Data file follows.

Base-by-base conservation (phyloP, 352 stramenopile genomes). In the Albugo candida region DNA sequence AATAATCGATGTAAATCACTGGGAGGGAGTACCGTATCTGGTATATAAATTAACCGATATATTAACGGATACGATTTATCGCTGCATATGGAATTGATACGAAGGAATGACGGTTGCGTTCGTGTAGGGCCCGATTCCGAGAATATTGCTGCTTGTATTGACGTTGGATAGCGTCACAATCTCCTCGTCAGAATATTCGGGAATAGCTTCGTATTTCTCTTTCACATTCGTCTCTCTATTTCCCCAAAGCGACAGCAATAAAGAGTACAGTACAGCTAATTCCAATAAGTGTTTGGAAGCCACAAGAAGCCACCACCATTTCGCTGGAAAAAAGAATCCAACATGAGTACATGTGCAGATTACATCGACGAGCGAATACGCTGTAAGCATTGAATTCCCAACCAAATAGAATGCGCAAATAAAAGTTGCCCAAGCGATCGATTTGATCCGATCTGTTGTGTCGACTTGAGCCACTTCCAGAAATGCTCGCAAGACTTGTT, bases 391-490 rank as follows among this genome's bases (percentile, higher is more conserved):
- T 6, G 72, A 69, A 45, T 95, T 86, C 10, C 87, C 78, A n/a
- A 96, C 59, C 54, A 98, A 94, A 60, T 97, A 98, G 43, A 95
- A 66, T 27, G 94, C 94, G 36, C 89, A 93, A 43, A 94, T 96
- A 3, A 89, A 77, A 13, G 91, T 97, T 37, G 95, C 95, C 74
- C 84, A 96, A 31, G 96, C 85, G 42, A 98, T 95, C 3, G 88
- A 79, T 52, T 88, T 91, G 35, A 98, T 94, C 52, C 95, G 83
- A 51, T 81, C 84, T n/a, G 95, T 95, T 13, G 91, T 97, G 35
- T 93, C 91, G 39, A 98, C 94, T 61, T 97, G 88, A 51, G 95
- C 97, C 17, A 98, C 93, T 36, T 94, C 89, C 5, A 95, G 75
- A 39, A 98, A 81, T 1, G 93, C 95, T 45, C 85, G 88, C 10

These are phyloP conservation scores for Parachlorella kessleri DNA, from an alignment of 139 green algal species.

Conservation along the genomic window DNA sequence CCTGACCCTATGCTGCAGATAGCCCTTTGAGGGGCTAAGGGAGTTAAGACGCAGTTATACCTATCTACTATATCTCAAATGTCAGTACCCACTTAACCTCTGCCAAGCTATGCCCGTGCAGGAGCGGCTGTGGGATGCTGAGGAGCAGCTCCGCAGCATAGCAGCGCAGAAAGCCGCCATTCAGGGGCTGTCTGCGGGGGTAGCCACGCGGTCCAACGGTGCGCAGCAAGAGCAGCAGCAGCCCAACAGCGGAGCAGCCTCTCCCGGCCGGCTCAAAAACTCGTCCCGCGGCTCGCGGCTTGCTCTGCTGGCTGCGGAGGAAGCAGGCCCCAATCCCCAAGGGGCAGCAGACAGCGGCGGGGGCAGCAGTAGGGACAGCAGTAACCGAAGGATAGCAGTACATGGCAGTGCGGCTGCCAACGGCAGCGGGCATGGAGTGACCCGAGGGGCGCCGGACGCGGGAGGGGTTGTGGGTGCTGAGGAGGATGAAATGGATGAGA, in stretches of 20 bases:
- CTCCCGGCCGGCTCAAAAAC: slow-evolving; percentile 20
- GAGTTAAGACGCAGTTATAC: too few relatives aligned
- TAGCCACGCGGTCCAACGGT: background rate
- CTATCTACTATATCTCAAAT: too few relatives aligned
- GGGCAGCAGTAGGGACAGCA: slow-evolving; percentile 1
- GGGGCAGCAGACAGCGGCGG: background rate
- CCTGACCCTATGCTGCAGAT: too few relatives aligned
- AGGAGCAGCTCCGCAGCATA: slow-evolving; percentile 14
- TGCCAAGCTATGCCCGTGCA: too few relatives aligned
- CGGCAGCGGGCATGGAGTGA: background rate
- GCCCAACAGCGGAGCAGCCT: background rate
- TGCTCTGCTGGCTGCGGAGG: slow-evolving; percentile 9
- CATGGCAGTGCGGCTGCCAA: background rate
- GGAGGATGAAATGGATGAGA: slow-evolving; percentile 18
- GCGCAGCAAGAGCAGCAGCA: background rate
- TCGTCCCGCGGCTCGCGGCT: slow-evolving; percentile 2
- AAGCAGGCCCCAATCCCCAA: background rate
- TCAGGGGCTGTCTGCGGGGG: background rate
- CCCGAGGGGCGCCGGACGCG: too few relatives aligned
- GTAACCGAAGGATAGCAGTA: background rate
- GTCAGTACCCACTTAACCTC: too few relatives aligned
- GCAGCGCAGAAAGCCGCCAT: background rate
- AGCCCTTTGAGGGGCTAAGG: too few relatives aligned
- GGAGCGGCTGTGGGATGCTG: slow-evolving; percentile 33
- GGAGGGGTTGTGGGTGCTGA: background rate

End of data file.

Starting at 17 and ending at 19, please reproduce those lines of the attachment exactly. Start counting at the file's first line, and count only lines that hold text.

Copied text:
- CTATCTACTATATCTCAAAT: too few relatives aligned
- GGGCAGCAGTAGGGACAGCA: slow-evolving; percentile 1
- GGGGCAGCAGACAGCGGCGG: background rate